This system can be just about anything that helps you get through your mountain of projects or tasks, and helps you get closer to your goals in life. Whether it’s paper or pixels, it doesn’t really matter. But, since you are reading Lifehack I have to assume that pixels and technological devices are an important part of your workflow.
A personal productivity system (at least the definition that this article will use) is a set of workflows and tools that allow an individual to optimally get their work done.
Workflows can be how you import and handle your photos from your camera, how you write and create blog posts, how you deploy compiled code to a server, etc.
Tools are the things like planners, todo managers, calendars, development environments, applications, etc.
You may be thinking that the more that we automate our systems, the more we will get done. This is mostly the case, but there is one very big “gotcha” when it comes to automation of anything.
Automation is a bad thing for your personal productivity system when you don’t inherently understand the process of something.
Let’s take paying your bills for example. This may seem very obvious, but if you can’t stick to a monthly budget and have trouble finding the money to make payments on time, then automating your bill payment every month is completely useless and can be dangerous for your personal finances.
Another example is using a productivity tool to “tell you” what tasks are important and what to do next. If you haven’t taken a step back and figured out just how your productivity systems should work together, this type of automation will likely keep you from getting things done.
You can only automate something in your personal productivity system that have managed for a while. If you try to automate things that aren’t managed well already, you will probably feel a bit out of control and have a greater sense of overwhelm.
Another thing to remember is that some things should always be done by yourself, like responding to important emails and communicating with others. Automating these things can show your coworkers and colleagues that you don’t care enough to communicate yourself.
On the other hand, automation is a great thing for your personal productivity system when you understand the process of something and can then automatically get the steps done. When you know how to manage something effectively and understand the step-by-step process of a portion of your system, it’s probably a great time to automate it.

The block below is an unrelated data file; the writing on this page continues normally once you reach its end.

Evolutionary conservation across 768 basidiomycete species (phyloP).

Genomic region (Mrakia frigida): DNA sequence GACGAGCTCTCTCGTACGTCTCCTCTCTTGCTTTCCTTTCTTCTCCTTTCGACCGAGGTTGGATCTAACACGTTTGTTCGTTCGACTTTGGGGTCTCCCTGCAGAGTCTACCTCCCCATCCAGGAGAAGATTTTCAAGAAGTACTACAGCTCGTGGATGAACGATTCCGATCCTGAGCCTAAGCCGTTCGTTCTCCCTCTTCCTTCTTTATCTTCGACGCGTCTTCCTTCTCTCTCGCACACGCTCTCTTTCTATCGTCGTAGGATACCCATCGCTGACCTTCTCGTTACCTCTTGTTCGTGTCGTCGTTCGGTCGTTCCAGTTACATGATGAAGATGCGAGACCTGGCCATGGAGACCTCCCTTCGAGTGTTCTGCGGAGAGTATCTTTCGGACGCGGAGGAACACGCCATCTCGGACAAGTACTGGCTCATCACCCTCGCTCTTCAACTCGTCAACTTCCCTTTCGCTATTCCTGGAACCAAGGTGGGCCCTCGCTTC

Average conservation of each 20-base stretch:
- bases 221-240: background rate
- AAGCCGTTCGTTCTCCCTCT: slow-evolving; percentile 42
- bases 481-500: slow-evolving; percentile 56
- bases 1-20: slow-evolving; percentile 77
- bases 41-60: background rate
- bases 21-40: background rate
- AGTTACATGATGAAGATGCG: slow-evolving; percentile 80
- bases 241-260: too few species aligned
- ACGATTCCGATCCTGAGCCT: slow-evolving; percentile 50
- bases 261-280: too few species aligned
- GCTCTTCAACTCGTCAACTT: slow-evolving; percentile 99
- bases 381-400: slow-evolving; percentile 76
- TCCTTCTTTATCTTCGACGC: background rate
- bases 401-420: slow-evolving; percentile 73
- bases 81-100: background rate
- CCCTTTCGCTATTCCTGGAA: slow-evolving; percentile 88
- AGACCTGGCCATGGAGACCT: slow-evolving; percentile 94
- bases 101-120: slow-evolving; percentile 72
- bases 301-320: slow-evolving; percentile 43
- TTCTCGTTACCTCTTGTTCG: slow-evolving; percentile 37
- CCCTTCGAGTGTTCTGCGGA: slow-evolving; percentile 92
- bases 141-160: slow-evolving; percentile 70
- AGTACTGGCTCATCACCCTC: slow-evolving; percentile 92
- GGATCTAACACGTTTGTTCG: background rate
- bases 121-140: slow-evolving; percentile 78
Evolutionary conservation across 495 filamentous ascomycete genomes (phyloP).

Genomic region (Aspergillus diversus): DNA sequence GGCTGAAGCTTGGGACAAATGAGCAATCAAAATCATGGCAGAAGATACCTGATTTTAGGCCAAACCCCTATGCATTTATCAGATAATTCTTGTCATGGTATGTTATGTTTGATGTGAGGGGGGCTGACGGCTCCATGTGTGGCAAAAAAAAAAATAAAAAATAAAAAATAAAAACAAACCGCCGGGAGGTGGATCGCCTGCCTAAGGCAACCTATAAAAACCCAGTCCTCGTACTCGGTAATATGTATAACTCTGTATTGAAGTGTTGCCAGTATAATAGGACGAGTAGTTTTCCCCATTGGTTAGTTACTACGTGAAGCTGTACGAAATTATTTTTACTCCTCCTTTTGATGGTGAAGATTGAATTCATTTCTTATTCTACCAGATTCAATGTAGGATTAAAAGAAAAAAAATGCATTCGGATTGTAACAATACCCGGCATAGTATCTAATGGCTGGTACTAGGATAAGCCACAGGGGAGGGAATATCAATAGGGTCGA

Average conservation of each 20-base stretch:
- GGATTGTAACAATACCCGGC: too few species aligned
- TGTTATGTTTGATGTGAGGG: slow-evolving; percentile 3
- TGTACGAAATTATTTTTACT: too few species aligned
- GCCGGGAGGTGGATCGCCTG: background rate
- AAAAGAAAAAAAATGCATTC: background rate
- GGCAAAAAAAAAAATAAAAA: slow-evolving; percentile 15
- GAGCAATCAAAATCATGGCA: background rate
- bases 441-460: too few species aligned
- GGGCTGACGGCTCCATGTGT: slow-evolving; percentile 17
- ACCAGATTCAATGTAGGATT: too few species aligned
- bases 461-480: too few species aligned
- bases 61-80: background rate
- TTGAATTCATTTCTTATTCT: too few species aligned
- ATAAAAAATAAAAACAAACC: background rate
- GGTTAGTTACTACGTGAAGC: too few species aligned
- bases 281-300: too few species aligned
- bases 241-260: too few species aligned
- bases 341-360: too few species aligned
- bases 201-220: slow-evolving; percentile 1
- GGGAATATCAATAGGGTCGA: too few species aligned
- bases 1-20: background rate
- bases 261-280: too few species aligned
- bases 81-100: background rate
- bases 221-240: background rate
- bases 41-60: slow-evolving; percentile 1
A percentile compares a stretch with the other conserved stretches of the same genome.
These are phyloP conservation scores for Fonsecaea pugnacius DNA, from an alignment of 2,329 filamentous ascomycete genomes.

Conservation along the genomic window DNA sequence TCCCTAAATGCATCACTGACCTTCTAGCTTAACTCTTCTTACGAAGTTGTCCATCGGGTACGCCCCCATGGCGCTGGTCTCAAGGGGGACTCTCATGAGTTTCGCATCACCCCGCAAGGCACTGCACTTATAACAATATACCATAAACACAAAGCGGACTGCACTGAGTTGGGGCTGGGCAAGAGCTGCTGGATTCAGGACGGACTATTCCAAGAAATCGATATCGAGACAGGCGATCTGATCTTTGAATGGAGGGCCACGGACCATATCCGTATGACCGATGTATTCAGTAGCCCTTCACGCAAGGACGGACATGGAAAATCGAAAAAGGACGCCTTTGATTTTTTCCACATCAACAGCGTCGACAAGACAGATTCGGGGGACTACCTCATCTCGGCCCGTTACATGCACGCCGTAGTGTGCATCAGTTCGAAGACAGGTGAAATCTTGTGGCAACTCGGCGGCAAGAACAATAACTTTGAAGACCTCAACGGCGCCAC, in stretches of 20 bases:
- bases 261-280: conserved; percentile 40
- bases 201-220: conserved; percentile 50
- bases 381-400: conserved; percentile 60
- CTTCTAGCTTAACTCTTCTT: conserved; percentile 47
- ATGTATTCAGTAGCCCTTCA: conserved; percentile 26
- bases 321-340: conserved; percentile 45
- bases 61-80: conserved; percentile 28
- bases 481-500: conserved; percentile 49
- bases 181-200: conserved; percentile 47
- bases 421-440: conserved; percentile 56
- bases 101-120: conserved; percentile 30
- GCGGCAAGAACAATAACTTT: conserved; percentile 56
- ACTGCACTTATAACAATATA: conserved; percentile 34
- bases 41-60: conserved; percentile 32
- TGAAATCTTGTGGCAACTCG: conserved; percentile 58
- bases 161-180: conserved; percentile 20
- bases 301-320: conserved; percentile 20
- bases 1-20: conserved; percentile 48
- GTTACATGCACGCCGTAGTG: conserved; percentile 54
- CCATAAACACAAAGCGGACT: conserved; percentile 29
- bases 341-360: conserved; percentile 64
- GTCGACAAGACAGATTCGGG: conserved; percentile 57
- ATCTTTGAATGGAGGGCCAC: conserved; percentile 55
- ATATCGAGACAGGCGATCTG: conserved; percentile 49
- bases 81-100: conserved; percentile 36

I have several workflows that I have introduced in the last year that takes some of the “mindless” work from me so I can be more creative and not have to worry about the details of something.
On my Mac I use a combination of Automator workflows, TextExpander snippets, and now Keyboard Maestro shortcuts to do things like automatically touch-up photos imported from my iPhone 4S or open all the apps and websites needed for a weekly meeting to the forefront of my desktop by typing a few keys. Once you open yourself up to automating a few of your processes, you start to see other pieces of your system that can benefit from automation.
Once again; none of this works unless you understand your processes and know what tools you can use to get them done automatically.
If your workflow passes these three steps, then automate away, baby:
Automating your personal productivity systems can be a great for you in the long run if you are careful and mindful of what you are doing. You first need to understand the processes that you are trying to automate before automating them though. Don’t get stuck in thinking that anything and everything should be automated in your life, because it probably shouldn’t.
Pick and choose these processes wisely and you’ll find the ones that take up most of your time to be the best ones to automate. What have you automated in your personal productivity system?
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